On 15th April 2019, the Government announced plans to start the consultation process on new legislation which would abolish Section 21 evictions in England.
A section 21 eviction, often called a “no-fault” eviction, is currently the only notice which a landlord can serve if the tenant is not in any breach of their tenancy agreement. A section 21 notice can currently be served any time after a fixed term ends (or if a tenancy has rolled over to become a periodic tenancy), giving your tenants a minimum of 8 weeks’ notice.
Under the proposals, landlords will now have to provide a concrete, evidenced reason which is covered in law for bringing a tenancy to an end – effectively creating tenancies for an indefinite period.
As part of the consultation, there are also plans to make changes to Section 8 evictions. Currently, section 8 allows for the landlord to seek possession during either the fixed term of the periodic period of a tenancy under either pre-advised grounds or due to a breach of the tenancy.
Evidently, an overhaul of the grounds would be required in order to protect landlords and enable them to gain possession of their property in the case where for example, the landlord may wish to sell, or move back into a let property.
What are the reasons behind the proposals?
The then Prime Minister Theresa May said that the move will protect responsible tenants with the “long-term certainty and the peace of mind they deserve”. The move to end ‘no fault’ evictions comes out of a response to the government’s own consultation, Overcoming the Barriers to Longer Tenancies in the Private Rented Sector and is designed to offer tenants freedom from so-called “revenge evictions” and offer more stability.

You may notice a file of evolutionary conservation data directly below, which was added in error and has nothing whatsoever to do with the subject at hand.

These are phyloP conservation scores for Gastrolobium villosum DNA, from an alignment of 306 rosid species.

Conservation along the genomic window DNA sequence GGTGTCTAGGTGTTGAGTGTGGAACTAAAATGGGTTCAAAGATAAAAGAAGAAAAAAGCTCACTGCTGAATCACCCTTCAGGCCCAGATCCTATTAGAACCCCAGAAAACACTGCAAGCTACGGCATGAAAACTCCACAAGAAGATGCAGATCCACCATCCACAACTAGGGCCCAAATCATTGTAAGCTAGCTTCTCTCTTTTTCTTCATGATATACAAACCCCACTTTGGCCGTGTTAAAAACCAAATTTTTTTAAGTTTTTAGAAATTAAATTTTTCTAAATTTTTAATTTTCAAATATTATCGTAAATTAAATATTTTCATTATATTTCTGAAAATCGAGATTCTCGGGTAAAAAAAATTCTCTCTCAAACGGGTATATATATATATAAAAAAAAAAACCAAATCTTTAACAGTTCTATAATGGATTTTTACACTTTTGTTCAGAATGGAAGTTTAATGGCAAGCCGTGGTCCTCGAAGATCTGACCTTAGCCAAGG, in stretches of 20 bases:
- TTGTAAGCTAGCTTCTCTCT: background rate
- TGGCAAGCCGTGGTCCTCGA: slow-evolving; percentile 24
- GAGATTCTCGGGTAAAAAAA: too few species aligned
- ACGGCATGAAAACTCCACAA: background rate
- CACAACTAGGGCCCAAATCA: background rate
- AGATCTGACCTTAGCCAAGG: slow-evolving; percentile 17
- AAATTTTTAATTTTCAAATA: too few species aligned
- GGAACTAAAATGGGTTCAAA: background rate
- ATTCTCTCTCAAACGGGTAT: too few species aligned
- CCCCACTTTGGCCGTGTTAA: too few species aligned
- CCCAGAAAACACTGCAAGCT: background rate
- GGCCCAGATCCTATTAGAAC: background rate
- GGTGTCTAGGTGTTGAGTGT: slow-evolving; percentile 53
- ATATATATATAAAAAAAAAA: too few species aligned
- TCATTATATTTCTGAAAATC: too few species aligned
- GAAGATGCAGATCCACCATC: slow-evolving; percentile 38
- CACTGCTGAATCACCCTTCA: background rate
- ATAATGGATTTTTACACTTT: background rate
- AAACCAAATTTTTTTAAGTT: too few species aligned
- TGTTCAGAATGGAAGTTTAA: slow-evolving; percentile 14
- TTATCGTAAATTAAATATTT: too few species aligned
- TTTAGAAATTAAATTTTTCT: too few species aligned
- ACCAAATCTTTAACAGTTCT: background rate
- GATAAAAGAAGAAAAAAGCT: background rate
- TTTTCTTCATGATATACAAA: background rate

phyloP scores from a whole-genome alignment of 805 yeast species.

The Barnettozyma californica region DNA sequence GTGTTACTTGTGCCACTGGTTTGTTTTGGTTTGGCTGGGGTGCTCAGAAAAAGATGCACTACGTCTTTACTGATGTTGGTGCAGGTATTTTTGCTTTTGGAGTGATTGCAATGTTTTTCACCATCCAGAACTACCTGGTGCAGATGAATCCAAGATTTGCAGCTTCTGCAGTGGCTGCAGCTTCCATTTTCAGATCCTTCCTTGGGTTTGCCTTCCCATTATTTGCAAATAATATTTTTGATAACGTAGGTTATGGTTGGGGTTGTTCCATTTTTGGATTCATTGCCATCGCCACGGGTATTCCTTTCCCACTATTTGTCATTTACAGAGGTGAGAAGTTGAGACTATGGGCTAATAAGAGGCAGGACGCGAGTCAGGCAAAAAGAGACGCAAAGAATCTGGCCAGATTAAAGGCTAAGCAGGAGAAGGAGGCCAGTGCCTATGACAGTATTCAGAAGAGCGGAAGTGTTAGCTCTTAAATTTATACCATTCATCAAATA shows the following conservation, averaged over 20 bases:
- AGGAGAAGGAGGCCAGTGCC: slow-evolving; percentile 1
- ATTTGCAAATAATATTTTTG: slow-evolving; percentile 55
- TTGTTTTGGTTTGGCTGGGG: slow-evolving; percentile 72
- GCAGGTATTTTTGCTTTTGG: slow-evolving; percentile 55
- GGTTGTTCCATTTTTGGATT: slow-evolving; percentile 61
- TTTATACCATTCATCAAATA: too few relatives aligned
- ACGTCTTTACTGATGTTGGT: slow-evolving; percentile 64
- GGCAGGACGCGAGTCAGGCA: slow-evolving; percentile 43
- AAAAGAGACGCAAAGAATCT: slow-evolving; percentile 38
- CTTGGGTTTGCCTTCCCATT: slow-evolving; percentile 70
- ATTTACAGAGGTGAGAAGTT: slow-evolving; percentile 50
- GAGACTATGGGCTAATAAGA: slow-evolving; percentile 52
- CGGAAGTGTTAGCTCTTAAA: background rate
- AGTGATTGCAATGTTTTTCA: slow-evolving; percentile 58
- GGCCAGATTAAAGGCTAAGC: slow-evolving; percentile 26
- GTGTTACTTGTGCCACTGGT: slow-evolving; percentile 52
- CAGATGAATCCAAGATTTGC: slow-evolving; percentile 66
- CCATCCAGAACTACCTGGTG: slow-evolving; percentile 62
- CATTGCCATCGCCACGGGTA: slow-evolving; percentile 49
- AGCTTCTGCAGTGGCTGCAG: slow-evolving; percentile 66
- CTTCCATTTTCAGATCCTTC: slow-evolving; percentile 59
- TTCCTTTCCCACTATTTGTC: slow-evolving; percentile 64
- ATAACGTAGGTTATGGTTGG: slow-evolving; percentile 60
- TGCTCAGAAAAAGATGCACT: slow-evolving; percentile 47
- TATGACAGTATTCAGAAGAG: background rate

The government has already bought in a raft of changes to section 21 to ensure that vulnerable tenants have protection from unfair or retaliatory evictions. As of 1st October 2018, landlords are not allowed to serve a section 21 notice unless an EPC, gas safety and How to Rent Guide had been provided.
Additionally, rules had been tightened up to prevent landlords serving notice where a tenant may have failed to follow the time-limited repairs process.
How could this affect landlords?
Without further clarity around the changes which will be made to section 8, it’s difficult to be entirely clear on how the proposals could affect their ability to seek possession of a property where the tenant is paying the rent and adhering to the tenancy agreement. However, there are some concerns.
Liquidity in the buy to let market may well be reduced. By creating effective “indefinite” tenancies, many investors may feel that the risk is just too great. Additionally, we are yet to see how BTL lenders may view what may be an additional risk when taking on a new tenant and it’s likely that interest rates on buy to let mortgage may rise (where landlords are already squeezed by the removal of tax relief).
Matt Lavin of Benoit Lettings says “While we believe that all tenants should have a right to enjoy their tenancy free from uncertainty, landlords do require a way in which to evict tenants from a property where there is no fault in certain instances. Additionally, by effectively creating tenancies with no fixed term, the most vulnerable tenants, such as those who need guarantors, may no longer be accepted by landlords (or their lenders). We have yet to hear about proposed changes to section 8, so will reserve judgement, however, we will monitor these changes closely over the coming months”.